Imaginary Range Review

When Monkube’s 6th Planet swung into the iOS scene as proof positive that Western-style comic book and videogame could be blended to sweet perfection, I began letting my imagination run wild with thoughts of how a manga and videogame crossover might turn out. Hungry for the kind of deep storytelling that graced the console games of my childhood, I thought that, surely, iOS games stood to benefit from the well-defined characters and psychological undercurrents I’ve always associated with the best that anime and manga have to offer. On the other hand, as every seasoned otaku has no doubt observed, the much-acclaimed Japanese visual arts are hardly immune to disastrous turns; whether due to production pressures or dry spells in the wellspring of good ideas, some anime and manga protagonists have been allowed to engage in all manner of completely inane shenanigans that tend to derail, rather than communicate, a solid tale. Sadly, this is exactly the state into which Square Enix allows its grand iOS experiment, Imaginary Range (Out Now for Free), to devolve.

It’s not that Imaginary Range lacks an interesting premise. The player alternates between perusing and controlling the activities of Ciela and Cid, a mismatched duo trapped inside a mutually experienced dream in which anything that might be imagined becomes reality. Their goal is apparently to destroy or otherwise break out of their altered state of being, and the plot’s focus is their battle against a marauding creature summoned by a shadowy group with like abilities but starkly different intentions. That its subject matter appears to tread a path already well worn by The Matrix and Inception is the least of Imaginary Range‘s shortcomings. Far more injurious is the fact that we learn so little about the protagonists and their world while they’re busy a.) transforming the Eiffel Tower into a guided missile; b.) drawing psychic energy from such random articles as scissors and fish; and c.) dressing up in superhero costumes inspired by wall posters. Seriously, what the player has to read through here makes Godzilla look like a completely mundane and understandable occurrence by comparison.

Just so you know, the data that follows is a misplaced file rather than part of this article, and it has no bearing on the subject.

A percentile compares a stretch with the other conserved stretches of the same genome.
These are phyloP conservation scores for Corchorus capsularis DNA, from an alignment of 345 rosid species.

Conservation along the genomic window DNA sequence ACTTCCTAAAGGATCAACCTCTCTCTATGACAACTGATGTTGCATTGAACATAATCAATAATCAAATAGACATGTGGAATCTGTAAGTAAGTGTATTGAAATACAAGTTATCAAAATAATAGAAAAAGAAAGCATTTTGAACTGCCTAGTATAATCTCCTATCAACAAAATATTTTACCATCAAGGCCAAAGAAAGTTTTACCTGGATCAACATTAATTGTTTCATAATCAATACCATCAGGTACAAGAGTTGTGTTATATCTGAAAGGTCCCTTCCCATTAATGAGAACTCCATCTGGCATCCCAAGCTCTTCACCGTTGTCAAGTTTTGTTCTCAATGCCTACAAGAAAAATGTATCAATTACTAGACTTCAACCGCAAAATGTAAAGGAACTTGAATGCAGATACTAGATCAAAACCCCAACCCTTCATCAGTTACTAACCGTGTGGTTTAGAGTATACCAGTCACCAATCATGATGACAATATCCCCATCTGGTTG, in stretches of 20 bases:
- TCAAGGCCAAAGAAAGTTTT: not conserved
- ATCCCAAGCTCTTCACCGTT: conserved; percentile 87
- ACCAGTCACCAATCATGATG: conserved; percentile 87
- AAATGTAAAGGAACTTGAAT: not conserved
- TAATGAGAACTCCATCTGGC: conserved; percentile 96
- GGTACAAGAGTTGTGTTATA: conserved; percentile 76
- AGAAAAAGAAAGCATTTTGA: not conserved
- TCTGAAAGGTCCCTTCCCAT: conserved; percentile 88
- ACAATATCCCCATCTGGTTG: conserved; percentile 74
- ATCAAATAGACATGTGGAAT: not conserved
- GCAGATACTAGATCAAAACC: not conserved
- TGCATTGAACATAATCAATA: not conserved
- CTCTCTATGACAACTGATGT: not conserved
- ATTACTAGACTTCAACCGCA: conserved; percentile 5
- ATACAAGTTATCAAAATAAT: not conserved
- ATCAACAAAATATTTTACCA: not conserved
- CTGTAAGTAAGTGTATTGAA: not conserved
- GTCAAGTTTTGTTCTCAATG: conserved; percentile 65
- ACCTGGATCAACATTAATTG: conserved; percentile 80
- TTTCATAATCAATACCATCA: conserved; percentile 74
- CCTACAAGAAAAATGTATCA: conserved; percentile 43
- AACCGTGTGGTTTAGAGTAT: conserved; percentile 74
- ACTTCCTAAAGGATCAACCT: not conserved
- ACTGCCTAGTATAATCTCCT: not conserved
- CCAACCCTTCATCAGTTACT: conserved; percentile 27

Granted, some over-the-top craziness goes with the territory when one happens to exist in a virtual simulation. Imaginary Range‘s major weakness is that it fails to play upon its eccentricities in a way that builds dramatic tension and draws the player into the game world. Monkube, in contrast, mastered this art in 6th Planet. Ciela’s and Cid’s doings finally begin to flicker with appeal once all the hullabaloo quiets down and they get a chance to reflect on their relation to the antagonists, but this comes too little, too late — a stultifying “to be continued” slide denies their audience an opportunity to further identify with them. With no payoff in sight, Imaginary Range‘s attempt at a creative plot only drives a wedge between the player and its game world.

On the upside, I found Imaginary Range‘s translation a joy to read when textual quality is considered alone, and its videogame component fares much, much better than its weakly constructed plot. Rather than string the manga together with gameplay segments belonging to a particular genre, Square Enix went out on quite a gutsy limb and decided every interactive break from the manga should be unique or at least sparingly used.